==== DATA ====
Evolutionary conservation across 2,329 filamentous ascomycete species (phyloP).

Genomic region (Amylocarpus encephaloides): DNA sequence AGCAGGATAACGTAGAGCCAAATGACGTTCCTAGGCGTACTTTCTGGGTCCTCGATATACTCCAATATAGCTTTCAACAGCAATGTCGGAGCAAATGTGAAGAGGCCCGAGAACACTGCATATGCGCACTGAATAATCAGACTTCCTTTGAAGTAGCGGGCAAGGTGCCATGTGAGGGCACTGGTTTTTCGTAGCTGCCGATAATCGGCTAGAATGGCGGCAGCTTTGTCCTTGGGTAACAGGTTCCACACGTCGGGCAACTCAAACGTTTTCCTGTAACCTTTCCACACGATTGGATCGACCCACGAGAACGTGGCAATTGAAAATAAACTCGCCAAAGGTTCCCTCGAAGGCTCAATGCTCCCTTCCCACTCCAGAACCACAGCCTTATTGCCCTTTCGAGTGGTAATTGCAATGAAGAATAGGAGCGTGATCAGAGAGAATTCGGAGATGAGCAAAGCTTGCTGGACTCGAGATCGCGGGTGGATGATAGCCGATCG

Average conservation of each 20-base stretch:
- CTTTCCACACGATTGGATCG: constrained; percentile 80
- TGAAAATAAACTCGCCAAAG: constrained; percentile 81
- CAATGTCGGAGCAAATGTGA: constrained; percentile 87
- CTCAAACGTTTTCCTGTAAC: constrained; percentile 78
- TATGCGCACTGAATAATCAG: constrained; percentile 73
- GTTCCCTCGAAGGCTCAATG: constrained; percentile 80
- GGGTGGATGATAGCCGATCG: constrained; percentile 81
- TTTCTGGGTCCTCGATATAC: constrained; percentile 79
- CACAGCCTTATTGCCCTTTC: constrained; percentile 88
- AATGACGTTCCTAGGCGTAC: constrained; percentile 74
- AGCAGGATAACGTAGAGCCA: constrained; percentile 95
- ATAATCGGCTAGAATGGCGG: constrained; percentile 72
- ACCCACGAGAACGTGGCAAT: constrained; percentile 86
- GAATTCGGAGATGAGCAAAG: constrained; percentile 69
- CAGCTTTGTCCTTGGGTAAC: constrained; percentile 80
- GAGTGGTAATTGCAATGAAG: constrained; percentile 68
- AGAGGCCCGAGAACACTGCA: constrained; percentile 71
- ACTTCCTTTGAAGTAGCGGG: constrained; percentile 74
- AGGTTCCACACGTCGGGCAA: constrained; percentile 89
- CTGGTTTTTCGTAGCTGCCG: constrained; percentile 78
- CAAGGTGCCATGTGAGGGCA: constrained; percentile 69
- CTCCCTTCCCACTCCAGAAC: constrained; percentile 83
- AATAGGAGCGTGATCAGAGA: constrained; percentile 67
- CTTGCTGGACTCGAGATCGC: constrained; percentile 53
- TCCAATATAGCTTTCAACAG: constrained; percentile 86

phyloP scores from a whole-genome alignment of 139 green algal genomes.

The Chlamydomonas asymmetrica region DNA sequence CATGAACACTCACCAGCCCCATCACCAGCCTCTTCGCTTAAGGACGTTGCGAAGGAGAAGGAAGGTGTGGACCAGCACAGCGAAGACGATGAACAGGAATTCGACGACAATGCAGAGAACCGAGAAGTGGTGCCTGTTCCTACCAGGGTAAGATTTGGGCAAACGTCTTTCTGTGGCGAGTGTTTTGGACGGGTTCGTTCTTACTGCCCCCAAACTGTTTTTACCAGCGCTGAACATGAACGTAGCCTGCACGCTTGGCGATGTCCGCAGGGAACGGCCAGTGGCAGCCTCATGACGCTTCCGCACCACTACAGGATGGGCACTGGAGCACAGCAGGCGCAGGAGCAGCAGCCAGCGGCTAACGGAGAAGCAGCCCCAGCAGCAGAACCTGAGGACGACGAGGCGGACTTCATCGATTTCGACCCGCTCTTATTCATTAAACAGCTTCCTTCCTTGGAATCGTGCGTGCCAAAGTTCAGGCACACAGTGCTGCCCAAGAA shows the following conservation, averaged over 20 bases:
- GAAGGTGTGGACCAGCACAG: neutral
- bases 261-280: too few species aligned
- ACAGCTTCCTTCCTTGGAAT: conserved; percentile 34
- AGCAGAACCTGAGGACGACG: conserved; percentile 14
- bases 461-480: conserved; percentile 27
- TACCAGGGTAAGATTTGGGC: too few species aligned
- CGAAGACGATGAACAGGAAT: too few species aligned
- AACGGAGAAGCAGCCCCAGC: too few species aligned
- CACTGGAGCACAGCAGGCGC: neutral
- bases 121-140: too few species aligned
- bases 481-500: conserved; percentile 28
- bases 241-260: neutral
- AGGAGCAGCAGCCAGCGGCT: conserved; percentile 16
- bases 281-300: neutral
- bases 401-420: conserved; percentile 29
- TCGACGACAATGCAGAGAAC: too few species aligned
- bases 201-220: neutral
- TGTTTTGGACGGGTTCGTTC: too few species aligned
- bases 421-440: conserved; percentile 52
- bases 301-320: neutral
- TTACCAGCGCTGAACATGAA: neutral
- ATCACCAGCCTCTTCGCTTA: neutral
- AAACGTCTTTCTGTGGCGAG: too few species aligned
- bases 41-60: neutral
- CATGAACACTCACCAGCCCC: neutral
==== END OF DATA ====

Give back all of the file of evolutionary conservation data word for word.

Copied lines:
Evolutionary conservation across 2,329 filamentous ascomycete species (phyloP).

Genomic region (Amylocarpus encephaloides): DNA sequence AGCAGGATAACGTAGAGCCAAATGACGTTCCTAGGCGTACTTTCTGGGTCCTCGATATACTCCAATATAGCTTTCAACAGCAATGTCGGAGCAAATGTGAAGAGGCCCGAGAACACTGCATATGCGCACTGAATAATCAGACTTCCTTTGAAGTAGCGGGCAAGGTGCCATGTGAGGGCACTGGTTTTTCGTAGCTGCCGATAATCGGCTAGAATGGCGGCAGCTTTGTCCTTGGGTAACAGGTTCCACACGTCGGGCAACTCAAACGTTTTCCTGTAACCTTTCCACACGATTGGATCGACCCACGAGAACGTGGCAATTGAAAATAAACTCGCCAAAGGTTCCCTCGAAGGCTCAATGCTCCCTTCCCACTCCAGAACCACAGCCTTATTGCCCTTTCGAGTGGTAATTGCAATGAAGAATAGGAGCGTGATCAGAGAGAATTCGGAGATGAGCAAAGCTTGCTGGACTCGAGATCGCGGGTGGATGATAGCCGATCG

Average conservation of each 20-base stretch:
- CTTTCCACACGATTGGATCG: constrained; percentile 80
- TGAAAATAAACTCGCCAAAG: constrained; percentile 81
- CAATGTCGGAGCAAATGTGA: constrained; percentile 87
- CTCAAACGTTTTCCTGTAAC: constrained; percentile 78
- TATGCGCACTGAATAATCAG: constrained; percentile 73
- GTTCCCTCGAAGGCTCAATG: constrained; percentile 80
- GGGTGGATGATAGCCGATCG: constrained; percentile 81
- TTTCTGGGTCCTCGATATAC: constrained; percentile 79
- CACAGCCTTATTGCCCTTTC: constrained; percentile 88
- AATGACGTTCCTAGGCGTAC: constrained; percentile 74
- AGCAGGATAACGTAGAGCCA: constrained; percentile 95
- ATAATCGGCTAGAATGGCGG: constrained; percentile 72
- ACCCACGAGAACGTGGCAAT: constrained; percentile 86
- GAATTCGGAGATGAGCAAAG: constrained; percentile 69
- CAGCTTTGTCCTTGGGTAAC: constrained; percentile 80
- GAGTGGTAATTGCAATGAAG: constrained; percentile 68
- AGAGGCCCGAGAACACTGCA: constrained; percentile 71
- ACTTCCTTTGAAGTAGCGGG: constrained; percentile 74
- AGGTTCCACACGTCGGGCAA: constrained; percentile 89
- CTGGTTTTTCGTAGCTGCCG: constrained; percentile 78
- CAAGGTGCCATGTGAGGGCA: constrained; percentile 69
- CTCCCTTCCCACTCCAGAAC: constrained; percentile 83
- AATAGGAGCGTGATCAGAGA: constrained; percentile 67
- CTTGCTGGACTCGAGATCGC: constrained; percentile 53
- TCCAATATAGCTTTCAACAG: constrained; percentile 86

phyloP scores from a whole-genome alignment of 139 green algal genomes.

The Chlamydomonas asymmetrica region DNA sequence CATGAACACTCACCAGCCCCATCACCAGCCTCTTCGCTTAAGGACGTTGCGAAGGAGAAGGAAGGTGTGGACCAGCACAGCGAAGACGATGAACAGGAATTCGACGACAATGCAGAGAACCGAGAAGTGGTGCCTGTTCCTACCAGGGTAAGATTTGGGCAAACGTCTTTCTGTGGCGAGTGTTTTGGACGGGTTCGTTCTTACTGCCCCCAAACTGTTTTTACCAGCGCTGAACATGAACGTAGCCTGCACGCTTGGCGATGTCCGCAGGGAACGGCCAGTGGCAGCCTCATGACGCTTCCGCACCACTACAGGATGGGCACTGGAGCACAGCAGGCGCAGGAGCAGCAGCCAGCGGCTAACGGAGAAGCAGCCCCAGCAGCAGAACCTGAGGACGACGAGGCGGACTTCATCGATTTCGACCCGCTCTTATTCATTAAACAGCTTCCTTCCTTGGAATCGTGCGTGCCAAAGTTCAGGCACACAGTGCTGCCCAAGAA shows the following conservation, averaged over 20 bases:
- GAAGGTGTGGACCAGCACAG: neutral
- bases 261-280: too few species aligned
- ACAGCTTCCTTCCTTGGAAT: conserved; percentile 34
- AGCAGAACCTGAGGACGACG: conserved; percentile 14
- bases 461-480: conserved; percentile 27
- TACCAGGGTAAGATTTGGGC: too few species aligned
- CGAAGACGATGAACAGGAAT: too few species aligned
- AACGGAGAAGCAGCCCCAGC: too few species aligned
- CACTGGAGCACAGCAGGCGC: neutral
- bases 121-140: too few species aligned
- bases 481-500: conserved; percentile 28
- bases 241-260: neutral
- AGGAGCAGCAGCCAGCGGCT: conserved; percentile 16
- bases 281-300: neutral
- bases 401-420: conserved; percentile 29
- TCGACGACAATGCAGAGAAC: too few species aligned
- bases 201-220: neutral
- TGTTTTGGACGGGTTCGTTC: too few species aligned
- bases 421-440: conserved; percentile 52
- bases 301-320: neutral
- TTACCAGCGCTGAACATGAA: neutral
- ATCACCAGCCTCTTCGCTTA: neutral
- AAACGTCTTTCTGTGGCGAG: too few species aligned
- bases 41-60: neutral
- CATGAACACTCACCAGCCCC: neutral